3 Ways To Reduce Your Risk Of Eye Diseases Related to Diabetes

Posted on: 25 April 2019

Uncontrolled diabetes has substantial health risks, both acute and chronic. One organ that is especially sensitive the effects of diabetes is your eye. Having diabetes does not mean that developing eye problems is guaranteed and completely beyond your control. Read on for more information on eye diseases related to diabetes.

Aim For Reversal

If you have type 2 diabetes, your ultimate goal should be to reverse the condition, which is possible for many people. In the meantime, your doctor will prescribe medications to keep your blood glucose under control, hopefully preventing serious acute complications. Most people who are in the earlier stages of type 2 diabetes can successfully lower their blood glucose with oral medications and lifestyle changes. Without making significant lifestyle changes, it becomes harder to manage your blood glucose without taking more medications or becoming reliant on injectable insulin. Some people with diabetes find that significant weight loss, sometimes with the help of surgery, reverses their diabetes.

Know The Influence Of Food

Not only can your diet have a drastic impact on your blood glucose and weight, but it can also benefit your eyes. Initially, focus on establishing a diet that aims to regulate your blood glucose by minimizing sugar and foods that spike insulin levels. This means processed foods and simple carbohydrates need to be reduced or eliminated. Even foods that are considered healthy, such as fruits and starchy carbs, need to be limited to perhaps a single serving per day or less. You should integrate foods that are known to have eye health benefits, such as colorful vegetables. The more color you add to your diet in the form of non-starchy vegetables, the easier it is to incorporate eye-healthy nutrients and antioxidants that have protective benefits.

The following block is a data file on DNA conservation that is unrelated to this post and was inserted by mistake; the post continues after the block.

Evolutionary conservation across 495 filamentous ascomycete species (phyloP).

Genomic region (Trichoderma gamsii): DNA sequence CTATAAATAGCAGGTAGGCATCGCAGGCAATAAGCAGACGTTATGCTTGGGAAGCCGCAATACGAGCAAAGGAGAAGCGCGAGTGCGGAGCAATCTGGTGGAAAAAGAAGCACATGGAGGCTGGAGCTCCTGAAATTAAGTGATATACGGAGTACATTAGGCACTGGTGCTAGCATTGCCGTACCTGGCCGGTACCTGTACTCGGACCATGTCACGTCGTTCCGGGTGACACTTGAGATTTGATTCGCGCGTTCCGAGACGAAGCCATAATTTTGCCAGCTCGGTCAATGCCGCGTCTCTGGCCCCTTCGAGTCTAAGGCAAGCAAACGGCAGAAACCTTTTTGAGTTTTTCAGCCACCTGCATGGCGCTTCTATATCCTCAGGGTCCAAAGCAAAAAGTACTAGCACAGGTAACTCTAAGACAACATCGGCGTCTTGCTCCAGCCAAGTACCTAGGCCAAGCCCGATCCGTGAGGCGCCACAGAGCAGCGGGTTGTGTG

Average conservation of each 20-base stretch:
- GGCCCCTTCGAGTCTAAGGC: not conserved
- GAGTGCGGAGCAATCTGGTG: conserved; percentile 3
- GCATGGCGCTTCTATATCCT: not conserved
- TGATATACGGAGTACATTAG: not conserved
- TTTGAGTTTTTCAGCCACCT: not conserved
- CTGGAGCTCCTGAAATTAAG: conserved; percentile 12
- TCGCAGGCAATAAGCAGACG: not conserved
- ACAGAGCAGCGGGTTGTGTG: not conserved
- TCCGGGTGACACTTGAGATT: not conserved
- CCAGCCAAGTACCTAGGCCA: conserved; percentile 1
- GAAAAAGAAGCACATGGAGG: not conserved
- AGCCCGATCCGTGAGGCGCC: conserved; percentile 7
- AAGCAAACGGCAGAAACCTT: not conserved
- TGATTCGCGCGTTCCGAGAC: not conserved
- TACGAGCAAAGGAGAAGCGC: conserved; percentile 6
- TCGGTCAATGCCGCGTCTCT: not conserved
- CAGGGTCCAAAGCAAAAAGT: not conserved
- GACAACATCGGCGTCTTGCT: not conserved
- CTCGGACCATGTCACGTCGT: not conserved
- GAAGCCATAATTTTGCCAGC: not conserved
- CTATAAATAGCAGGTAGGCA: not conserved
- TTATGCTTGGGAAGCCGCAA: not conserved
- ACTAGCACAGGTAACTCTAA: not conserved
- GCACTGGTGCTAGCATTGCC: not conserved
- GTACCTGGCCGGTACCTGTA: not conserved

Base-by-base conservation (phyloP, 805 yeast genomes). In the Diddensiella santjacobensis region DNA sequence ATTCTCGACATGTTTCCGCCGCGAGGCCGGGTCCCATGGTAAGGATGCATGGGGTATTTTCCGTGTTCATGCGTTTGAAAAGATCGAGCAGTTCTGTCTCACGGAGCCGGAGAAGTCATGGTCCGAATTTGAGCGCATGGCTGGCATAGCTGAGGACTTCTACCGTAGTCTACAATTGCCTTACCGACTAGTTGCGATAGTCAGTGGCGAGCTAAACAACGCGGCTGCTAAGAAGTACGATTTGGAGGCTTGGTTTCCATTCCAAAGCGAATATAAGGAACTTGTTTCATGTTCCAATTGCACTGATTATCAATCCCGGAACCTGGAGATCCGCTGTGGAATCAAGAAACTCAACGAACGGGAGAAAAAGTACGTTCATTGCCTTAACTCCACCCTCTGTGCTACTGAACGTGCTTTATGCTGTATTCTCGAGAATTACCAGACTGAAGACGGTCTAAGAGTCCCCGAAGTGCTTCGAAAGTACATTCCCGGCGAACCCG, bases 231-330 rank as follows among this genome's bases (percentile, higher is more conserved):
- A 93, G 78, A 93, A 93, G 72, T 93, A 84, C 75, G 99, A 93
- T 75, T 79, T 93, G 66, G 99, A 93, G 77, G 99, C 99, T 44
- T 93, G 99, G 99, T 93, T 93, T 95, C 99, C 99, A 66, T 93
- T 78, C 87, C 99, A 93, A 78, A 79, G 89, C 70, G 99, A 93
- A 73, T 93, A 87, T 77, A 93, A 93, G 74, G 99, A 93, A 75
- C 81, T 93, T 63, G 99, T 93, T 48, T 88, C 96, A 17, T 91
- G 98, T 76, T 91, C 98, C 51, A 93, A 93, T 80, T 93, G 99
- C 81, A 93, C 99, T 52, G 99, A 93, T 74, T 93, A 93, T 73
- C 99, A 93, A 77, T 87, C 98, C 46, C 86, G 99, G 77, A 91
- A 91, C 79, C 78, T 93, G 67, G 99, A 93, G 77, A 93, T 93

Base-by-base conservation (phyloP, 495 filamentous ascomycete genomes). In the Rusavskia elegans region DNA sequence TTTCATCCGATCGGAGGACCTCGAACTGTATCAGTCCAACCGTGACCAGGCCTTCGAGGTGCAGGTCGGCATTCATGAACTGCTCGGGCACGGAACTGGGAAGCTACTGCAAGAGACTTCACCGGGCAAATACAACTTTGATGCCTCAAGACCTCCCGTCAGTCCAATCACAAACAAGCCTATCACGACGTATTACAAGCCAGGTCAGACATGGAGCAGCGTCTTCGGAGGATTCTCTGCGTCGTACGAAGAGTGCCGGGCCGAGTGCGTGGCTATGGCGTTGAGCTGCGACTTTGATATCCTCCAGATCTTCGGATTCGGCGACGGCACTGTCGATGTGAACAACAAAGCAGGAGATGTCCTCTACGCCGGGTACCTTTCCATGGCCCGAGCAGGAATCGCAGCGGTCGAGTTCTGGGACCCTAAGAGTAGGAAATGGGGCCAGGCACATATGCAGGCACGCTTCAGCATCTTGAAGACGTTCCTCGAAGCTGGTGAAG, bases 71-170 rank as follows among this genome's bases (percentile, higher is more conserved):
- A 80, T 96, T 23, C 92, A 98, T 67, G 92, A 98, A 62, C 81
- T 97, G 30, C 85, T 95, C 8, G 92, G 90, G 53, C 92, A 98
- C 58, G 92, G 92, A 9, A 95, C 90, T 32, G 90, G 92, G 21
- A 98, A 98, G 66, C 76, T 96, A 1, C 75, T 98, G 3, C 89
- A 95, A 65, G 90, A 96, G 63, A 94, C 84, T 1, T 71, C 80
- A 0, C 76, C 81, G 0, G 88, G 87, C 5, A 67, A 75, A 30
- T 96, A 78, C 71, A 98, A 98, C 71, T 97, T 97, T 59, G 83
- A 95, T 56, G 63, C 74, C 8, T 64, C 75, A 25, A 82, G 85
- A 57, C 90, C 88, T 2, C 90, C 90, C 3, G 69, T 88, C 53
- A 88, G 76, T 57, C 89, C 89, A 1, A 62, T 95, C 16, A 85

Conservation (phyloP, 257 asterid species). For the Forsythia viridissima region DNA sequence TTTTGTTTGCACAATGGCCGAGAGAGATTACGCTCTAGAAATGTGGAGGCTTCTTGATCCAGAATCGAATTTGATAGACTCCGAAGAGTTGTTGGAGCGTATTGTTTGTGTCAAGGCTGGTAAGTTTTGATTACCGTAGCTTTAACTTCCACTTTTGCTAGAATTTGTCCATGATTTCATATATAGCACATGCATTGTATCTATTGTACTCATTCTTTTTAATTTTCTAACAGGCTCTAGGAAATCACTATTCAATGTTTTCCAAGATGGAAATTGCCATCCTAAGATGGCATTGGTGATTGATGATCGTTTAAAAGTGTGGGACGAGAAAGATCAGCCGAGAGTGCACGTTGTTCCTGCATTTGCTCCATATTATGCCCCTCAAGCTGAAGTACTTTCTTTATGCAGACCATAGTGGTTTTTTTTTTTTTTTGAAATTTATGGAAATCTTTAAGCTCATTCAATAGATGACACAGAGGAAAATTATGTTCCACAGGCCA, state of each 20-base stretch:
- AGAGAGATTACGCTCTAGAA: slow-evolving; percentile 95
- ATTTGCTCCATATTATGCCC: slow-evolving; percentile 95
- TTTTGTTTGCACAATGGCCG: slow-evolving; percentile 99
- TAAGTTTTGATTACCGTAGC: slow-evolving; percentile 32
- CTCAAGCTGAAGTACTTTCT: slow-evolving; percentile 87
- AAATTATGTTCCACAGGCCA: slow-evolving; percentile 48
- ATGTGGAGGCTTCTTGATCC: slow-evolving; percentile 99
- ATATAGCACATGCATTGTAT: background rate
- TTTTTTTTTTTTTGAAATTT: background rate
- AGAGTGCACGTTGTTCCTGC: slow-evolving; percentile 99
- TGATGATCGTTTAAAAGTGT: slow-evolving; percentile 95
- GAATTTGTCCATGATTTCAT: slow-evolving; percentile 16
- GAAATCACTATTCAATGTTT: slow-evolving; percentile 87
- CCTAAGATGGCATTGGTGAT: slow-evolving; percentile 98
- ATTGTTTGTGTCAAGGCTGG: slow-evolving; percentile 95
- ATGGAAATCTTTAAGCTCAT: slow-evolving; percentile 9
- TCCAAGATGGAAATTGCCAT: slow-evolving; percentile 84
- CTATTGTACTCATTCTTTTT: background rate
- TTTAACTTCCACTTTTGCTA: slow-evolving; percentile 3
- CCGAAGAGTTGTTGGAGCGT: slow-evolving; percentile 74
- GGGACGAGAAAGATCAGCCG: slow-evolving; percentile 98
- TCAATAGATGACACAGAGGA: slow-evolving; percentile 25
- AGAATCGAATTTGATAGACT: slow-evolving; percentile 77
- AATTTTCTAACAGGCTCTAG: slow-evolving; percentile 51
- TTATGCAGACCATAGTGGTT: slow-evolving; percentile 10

See An Eye Specialist

Regular eye exams for vision screenings may not be enough when you have diabetes since some conditions may not show up on routine vision screenings. You should talk to your primary doctor about how often you need to see an eye specialist. Depending on your past history with diabetes-related eye problems, such as cataracts, diabetic retinopathy, or glaucoma, your doctor might advise you to make annual visits to an ophthalmologist instead of or in addition to an optometrist. You should also be aware of any symptoms that warrant an urgent visit to your ophthalmologist or another healthcare provider, such as sudden vision loss, eye pain, or the presence of significant floaters. Knowing the warning signs of serious, vision-threatening conditions may increase your chances at preserving your vision.

Just as you need to make changes to protect your heart, kidneys, and brain when you have diabetes, you need to take care of your eyes. A combination of blood glucose control and proactively caring for your eyes can reduce the likelihood of diabetes-related eye conditions. Reach out to an ophthalmology clinic near you to learn more.